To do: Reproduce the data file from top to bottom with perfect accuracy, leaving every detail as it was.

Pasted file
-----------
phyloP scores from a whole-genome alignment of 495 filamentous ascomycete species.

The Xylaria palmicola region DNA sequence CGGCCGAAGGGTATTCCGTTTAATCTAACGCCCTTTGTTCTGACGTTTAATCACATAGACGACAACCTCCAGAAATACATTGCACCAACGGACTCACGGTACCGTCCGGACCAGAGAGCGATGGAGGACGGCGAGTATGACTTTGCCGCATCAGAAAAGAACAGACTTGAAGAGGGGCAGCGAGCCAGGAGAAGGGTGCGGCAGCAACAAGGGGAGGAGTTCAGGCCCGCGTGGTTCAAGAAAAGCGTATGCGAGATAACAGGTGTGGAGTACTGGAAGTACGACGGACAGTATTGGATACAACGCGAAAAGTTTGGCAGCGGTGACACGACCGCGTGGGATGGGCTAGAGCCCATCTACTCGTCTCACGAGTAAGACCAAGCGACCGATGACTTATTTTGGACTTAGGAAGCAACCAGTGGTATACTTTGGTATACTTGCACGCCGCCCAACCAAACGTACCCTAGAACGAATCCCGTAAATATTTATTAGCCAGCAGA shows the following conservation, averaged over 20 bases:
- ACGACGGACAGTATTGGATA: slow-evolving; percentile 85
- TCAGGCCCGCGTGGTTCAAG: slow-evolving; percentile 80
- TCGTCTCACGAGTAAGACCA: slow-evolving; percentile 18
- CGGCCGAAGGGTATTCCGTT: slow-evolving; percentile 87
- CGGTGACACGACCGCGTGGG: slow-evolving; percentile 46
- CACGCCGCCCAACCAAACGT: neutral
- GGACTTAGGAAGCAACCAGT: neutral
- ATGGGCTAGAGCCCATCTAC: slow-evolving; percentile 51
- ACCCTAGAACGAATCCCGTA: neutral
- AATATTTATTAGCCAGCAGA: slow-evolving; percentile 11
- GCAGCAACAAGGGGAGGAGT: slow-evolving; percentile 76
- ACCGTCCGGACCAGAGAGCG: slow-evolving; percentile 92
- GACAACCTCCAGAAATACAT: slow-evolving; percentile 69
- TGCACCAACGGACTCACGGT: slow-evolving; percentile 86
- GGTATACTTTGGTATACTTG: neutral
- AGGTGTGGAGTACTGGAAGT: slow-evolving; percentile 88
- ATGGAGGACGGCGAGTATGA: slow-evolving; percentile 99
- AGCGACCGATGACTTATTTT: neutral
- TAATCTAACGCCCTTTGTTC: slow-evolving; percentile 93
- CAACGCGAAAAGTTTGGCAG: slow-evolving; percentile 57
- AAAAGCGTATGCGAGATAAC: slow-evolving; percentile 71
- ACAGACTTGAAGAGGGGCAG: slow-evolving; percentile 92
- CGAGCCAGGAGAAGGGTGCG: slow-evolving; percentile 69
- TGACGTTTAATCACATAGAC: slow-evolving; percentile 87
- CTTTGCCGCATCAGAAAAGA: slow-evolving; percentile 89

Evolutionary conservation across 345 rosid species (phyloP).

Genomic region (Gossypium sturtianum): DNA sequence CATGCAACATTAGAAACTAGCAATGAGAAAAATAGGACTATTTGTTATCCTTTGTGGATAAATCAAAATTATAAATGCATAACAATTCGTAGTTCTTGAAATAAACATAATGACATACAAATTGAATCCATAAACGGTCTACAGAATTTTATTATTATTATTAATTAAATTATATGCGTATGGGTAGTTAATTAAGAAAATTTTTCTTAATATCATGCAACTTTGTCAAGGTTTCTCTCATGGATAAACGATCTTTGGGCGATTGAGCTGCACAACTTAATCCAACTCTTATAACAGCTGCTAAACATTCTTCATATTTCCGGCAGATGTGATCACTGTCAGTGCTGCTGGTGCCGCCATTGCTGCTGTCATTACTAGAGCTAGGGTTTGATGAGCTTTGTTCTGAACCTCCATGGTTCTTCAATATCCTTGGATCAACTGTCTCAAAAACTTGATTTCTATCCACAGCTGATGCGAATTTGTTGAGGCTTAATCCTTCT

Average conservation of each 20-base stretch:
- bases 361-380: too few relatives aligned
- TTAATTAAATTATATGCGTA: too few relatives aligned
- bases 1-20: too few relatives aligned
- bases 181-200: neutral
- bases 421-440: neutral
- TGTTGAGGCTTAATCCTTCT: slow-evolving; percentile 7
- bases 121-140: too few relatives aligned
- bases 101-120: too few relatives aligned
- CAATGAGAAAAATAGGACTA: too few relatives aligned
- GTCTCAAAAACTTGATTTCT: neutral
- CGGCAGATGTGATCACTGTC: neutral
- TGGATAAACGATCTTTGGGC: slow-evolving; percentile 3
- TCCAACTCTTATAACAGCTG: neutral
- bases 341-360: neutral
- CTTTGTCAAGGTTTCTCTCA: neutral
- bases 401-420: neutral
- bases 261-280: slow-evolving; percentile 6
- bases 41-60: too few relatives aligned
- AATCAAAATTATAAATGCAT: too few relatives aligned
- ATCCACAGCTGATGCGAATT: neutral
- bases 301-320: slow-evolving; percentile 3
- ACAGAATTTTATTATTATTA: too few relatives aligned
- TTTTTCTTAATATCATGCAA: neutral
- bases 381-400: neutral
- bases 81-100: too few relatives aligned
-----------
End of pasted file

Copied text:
phyloP scores from a whole-genome alignment of 495 filamentous ascomycete species.

The Xylaria palmicola region DNA sequence CGGCCGAAGGGTATTCCGTTTAATCTAACGCCCTTTGTTCTGACGTTTAATCACATAGACGACAACCTCCAGAAATACATTGCACCAACGGACTCACGGTACCGTCCGGACCAGAGAGCGATGGAGGACGGCGAGTATGACTTTGCCGCATCAGAAAAGAACAGACTTGAAGAGGGGCAGCGAGCCAGGAGAAGGGTGCGGCAGCAACAAGGGGAGGAGTTCAGGCCCGCGTGGTTCAAGAAAAGCGTATGCGAGATAACAGGTGTGGAGTACTGGAAGTACGACGGACAGTATTGGATACAACGCGAAAAGTTTGGCAGCGGTGACACGACCGCGTGGGATGGGCTAGAGCCCATCTACTCGTCTCACGAGTAAGACCAAGCGACCGATGACTTATTTTGGACTTAGGAAGCAACCAGTGGTATACTTTGGTATACTTGCACGCCGCCCAACCAAACGTACCCTAGAACGAATCCCGTAAATATTTATTAGCCAGCAGA shows the following conservation, averaged over 20 bases:
- ACGACGGACAGTATTGGATA: slow-evolving; percentile 85
- TCAGGCCCGCGTGGTTCAAG: slow-evolving; percentile 80
- TCGTCTCACGAGTAAGACCA: slow-evolving; percentile 18
- CGGCCGAAGGGTATTCCGTT: slow-evolving; percentile 87
- CGGTGACACGACCGCGTGGG: slow-evolving; percentile 46
- CACGCCGCCCAACCAAACGT: neutral
- GGACTTAGGAAGCAACCAGT: neutral
- ATGGGCTAGAGCCCATCTAC: slow-evolving; percentile 51
- ACCCTAGAACGAATCCCGTA: neutral
- AATATTTATTAGCCAGCAGA: slow-evolving; percentile 11
- GCAGCAACAAGGGGAGGAGT: slow-evolving; percentile 76
- ACCGTCCGGACCAGAGAGCG: slow-evolving; percentile 92
- GACAACCTCCAGAAATACAT: slow-evolving; percentile 69
- TGCACCAACGGACTCACGGT: slow-evolving; percentile 86
- GGTATACTTTGGTATACTTG: neutral
- AGGTGTGGAGTACTGGAAGT: slow-evolving; percentile 88
- ATGGAGGACGGCGAGTATGA: slow-evolving; percentile 99
- AGCGACCGATGACTTATTTT: neutral
- TAATCTAACGCCCTTTGTTC: slow-evolving; percentile 93
- CAACGCGAAAAGTTTGGCAG: slow-evolving; percentile 57
- AAAAGCGTATGCGAGATAAC: slow-evolving; percentile 71
- ACAGACTTGAAGAGGGGCAG: slow-evolving; percentile 92
- CGAGCCAGGAGAAGGGTGCG: slow-evolving; percentile 69
- TGACGTTTAATCACATAGAC: slow-evolving; percentile 87
- CTTTGCCGCATCAGAAAAGA: slow-evolving; percentile 89

Evolutionary conservation across 345 rosid species (phyloP).

Genomic region (Gossypium sturtianum): DNA sequence CATGCAACATTAGAAACTAGCAATGAGAAAAATAGGACTATTTGTTATCCTTTGTGGATAAATCAAAATTATAAATGCATAACAATTCGTAGTTCTTGAAATAAACATAATGACATACAAATTGAATCCATAAACGGTCTACAGAATTTTATTATTATTATTAATTAAATTATATGCGTATGGGTAGTTAATTAAGAAAATTTTTCTTAATATCATGCAACTTTGTCAAGGTTTCTCTCATGGATAAACGATCTTTGGGCGATTGAGCTGCACAACTTAATCCAACTCTTATAACAGCTGCTAAACATTCTTCATATTTCCGGCAGATGTGATCACTGTCAGTGCTGCTGGTGCCGCCATTGCTGCTGTCATTACTAGAGCTAGGGTTTGATGAGCTTTGTTCTGAACCTCCATGGTTCTTCAATATCCTTGGATCAACTGTCTCAAAAACTTGATTTCTATCCACAGCTGATGCGAATTTGTTGAGGCTTAATCCTTCT

Average conservation of each 20-base stretch:
- bases 361-380: too few relatives aligned
- TTAATTAAATTATATGCGTA: too few relatives aligned
- bases 1-20: too few relatives aligned
- bases 181-200: neutral
- bases 421-440: neutral
- TGTTGAGGCTTAATCCTTCT: slow-evolving; percentile 7
- bases 121-140: too few relatives aligned
- bases 101-120: too few relatives aligned
- CAATGAGAAAAATAGGACTA: too few relatives aligned
- GTCTCAAAAACTTGATTTCT: neutral
- CGGCAGATGTGATCACTGTC: neutral
- TGGATAAACGATCTTTGGGC: slow-evolving; percentile 3
- TCCAACTCTTATAACAGCTG: neutral
- bases 341-360: neutral
- CTTTGTCAAGGTTTCTCTCA: neutral
- bases 401-420: neutral
- bases 261-280: slow-evolving; percentile 6
- bases 41-60: too few relatives aligned
- AATCAAAATTATAAATGCAT: too few relatives aligned
- ATCCACAGCTGATGCGAATT: neutral
- bases 301-320: slow-evolving; percentile 3
- ACAGAATTTTATTATTATTA: too few relatives aligned
- TTTTTCTTAATATCATGCAA: neutral
- bases 381-400: neutral
- bases 81-100: too few relatives aligned